For the 18th consecutive year, billionaire investor and
Berkshire Hathaway (NYSE:BRK-A) (NYSE:BRK-B) chairman and CEO Warren
Buffett is auctioning off a lunch with himself. The auction went
live on eBay on Sunday June 4, and will conclude on Friday, June
9 at 7:30 p.m. PST, at which point a winner can invite up to
seven of their closest friends to lunch in New York City with the
Oracle of Omaha.
The catch? The bids for the annual Buffett lunch can get big.
Buffett's annual lunch auction
The annual Buffett lunch
auction is held to benefit GLIDE, a San Francisco-based
charity that runs several anti-poverty programs. Buffett's late
wife, Susie, came up with the idea in 2000, and was involved with
the Glide Foundation until her death in 2004.
The auction's prize is a lunch held at the Smith & Wollensky
steakhouse in New York City, and the winner can choose to attend
the meal solo, or with up to seven guests of their choosing.
While the auction has never exactly resulted in a small
donation for its winner, the bids have really skyrocketed in
recent years. Last year's winner, who chose to remain anonymous,
paid $3.4 million for the privilege. The 2014 and 2015 auctions
were won by a Singaporean businessman and a Chinese gaming
company, respectively, both of whom paid over $2 million.
, who is now a Berkshire Hathaway investment
manager, won back-to-back auctions in 2010 and 2011, and spent a
combined $5.3 million. In all, the auctions have generated nearly
$24 million for the Glide Foundation.
If you want to get in on this year's auction, be prepared to
donate a similar amount, or perhaps even more. Bids for the 2017
auction exceeded $1 million within a minute after it began, where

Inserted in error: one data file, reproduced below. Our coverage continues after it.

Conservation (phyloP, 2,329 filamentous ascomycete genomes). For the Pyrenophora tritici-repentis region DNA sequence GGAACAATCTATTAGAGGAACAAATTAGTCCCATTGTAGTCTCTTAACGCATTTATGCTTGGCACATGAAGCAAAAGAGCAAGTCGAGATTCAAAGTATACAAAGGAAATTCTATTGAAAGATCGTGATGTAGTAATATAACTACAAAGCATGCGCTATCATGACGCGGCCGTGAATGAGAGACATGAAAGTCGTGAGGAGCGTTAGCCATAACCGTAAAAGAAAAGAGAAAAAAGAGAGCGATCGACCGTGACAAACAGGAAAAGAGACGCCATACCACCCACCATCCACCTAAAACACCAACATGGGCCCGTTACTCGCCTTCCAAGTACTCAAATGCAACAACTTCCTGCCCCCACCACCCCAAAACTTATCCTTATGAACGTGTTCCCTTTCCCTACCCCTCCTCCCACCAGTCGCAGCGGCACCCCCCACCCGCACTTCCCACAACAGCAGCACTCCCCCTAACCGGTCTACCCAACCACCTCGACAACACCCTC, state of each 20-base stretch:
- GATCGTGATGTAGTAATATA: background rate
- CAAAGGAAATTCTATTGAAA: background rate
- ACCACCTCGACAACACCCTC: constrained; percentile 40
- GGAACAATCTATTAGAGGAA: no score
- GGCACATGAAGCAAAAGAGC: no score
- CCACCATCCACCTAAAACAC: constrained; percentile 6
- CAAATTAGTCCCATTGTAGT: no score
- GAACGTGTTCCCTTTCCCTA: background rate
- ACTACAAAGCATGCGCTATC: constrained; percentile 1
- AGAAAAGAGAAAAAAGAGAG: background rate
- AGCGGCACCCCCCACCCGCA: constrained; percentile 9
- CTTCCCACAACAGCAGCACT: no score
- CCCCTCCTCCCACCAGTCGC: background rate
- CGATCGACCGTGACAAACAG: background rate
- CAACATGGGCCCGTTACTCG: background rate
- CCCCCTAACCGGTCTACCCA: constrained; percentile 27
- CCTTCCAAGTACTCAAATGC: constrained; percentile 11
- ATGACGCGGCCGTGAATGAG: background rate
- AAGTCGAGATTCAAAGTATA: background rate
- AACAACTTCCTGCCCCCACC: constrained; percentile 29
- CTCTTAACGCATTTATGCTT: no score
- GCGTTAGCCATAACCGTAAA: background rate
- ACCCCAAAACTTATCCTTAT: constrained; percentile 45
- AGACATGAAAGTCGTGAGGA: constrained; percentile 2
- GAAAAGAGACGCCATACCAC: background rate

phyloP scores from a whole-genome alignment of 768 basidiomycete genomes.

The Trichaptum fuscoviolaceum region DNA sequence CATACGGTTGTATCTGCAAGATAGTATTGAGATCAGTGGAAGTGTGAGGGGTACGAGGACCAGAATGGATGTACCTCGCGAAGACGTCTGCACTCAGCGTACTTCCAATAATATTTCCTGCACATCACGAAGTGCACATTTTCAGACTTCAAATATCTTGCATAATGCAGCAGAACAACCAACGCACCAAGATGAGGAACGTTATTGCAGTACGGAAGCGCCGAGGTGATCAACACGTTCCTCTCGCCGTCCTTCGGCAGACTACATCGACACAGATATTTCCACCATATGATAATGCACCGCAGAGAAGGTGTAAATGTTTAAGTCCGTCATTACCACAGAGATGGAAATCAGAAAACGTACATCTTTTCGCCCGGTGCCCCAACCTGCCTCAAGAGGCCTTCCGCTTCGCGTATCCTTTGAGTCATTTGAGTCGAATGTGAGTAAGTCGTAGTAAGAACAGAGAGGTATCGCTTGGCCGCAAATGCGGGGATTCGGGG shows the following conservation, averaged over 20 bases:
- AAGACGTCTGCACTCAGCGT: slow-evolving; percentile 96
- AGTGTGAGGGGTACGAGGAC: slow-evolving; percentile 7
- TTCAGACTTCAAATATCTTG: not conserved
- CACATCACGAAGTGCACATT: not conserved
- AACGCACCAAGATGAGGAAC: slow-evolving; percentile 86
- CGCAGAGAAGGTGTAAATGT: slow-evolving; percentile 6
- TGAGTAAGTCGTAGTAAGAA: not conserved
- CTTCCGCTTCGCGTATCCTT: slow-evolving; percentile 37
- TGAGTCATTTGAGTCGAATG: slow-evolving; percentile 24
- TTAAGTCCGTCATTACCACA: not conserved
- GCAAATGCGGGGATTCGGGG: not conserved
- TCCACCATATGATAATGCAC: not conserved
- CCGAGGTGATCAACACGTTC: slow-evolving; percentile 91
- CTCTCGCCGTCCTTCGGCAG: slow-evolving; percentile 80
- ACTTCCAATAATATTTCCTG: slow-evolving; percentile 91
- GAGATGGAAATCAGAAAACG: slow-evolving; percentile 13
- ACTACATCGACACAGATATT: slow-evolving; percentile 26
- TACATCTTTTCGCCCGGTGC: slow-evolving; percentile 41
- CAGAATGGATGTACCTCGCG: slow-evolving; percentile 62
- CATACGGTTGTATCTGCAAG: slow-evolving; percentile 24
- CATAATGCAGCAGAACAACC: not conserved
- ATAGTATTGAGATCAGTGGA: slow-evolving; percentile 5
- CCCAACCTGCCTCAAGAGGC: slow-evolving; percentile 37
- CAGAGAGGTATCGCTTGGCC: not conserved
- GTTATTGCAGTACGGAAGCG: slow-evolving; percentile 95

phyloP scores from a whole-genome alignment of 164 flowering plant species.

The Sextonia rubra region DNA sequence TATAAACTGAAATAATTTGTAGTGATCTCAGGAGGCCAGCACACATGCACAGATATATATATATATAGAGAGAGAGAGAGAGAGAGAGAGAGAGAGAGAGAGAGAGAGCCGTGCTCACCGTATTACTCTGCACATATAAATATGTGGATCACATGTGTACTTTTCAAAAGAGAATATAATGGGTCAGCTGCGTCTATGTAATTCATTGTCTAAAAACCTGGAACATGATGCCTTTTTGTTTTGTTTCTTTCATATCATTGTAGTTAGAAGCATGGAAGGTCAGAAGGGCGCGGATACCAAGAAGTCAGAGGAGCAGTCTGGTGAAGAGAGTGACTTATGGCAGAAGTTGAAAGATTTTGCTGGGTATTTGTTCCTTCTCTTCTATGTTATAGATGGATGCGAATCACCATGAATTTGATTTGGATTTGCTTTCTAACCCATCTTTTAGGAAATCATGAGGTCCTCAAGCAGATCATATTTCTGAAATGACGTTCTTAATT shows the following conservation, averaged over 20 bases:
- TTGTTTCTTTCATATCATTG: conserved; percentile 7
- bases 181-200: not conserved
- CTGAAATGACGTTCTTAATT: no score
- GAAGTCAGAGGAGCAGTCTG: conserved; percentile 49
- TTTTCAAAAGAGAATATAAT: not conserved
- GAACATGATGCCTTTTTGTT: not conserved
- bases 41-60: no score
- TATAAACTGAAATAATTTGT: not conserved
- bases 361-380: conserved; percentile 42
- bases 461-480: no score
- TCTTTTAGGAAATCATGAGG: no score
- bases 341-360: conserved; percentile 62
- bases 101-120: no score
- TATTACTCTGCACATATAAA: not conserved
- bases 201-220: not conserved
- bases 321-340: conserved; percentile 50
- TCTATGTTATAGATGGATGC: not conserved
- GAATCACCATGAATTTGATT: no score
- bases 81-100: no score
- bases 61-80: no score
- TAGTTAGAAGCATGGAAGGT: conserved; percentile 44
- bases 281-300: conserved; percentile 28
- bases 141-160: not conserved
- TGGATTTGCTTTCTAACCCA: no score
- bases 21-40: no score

it remains as I write this on Monday afternoon.
Why pay millions for a single lunch?
It may seem completely ridiculous to you that people are actually
paying millions of dollars for a single lunch, but some of them
could have good reasons for doing so.
For example, former hedge fund manager Ted Weschler, winner of
two Buffett lunch auctions, was subsequently offered a job with
Berkshire as an investment manager. And it was reported that his
discussions with Buffett during the two lunches he won had a lot
to do with it. Now, he and fellow Berkshire investment manager
Todd Combs manage a combined $21 billion of Berkshire's capital,
and are likely to take over Berkshire's closely followed stock
portfolio when Buffett is no longer at the helm.
In addition to the opportunity to pitch yourself, or a certain
investment deal, to Warren Buffett, winners could potentially get
a large tax deduction for their donation, since it technically
constitutes a charitable contribution. The IRS allows
taxpayers to deduct up to half of their annual income in
charitable donations, so last year's winning bid may have
translated to well over $1 million in tax savings for the bidder.
Whatever the reason, if you have deep pockets and want to have a
private sit-down with one of the greatest investors of all time,
you now have the chance to make it happen.
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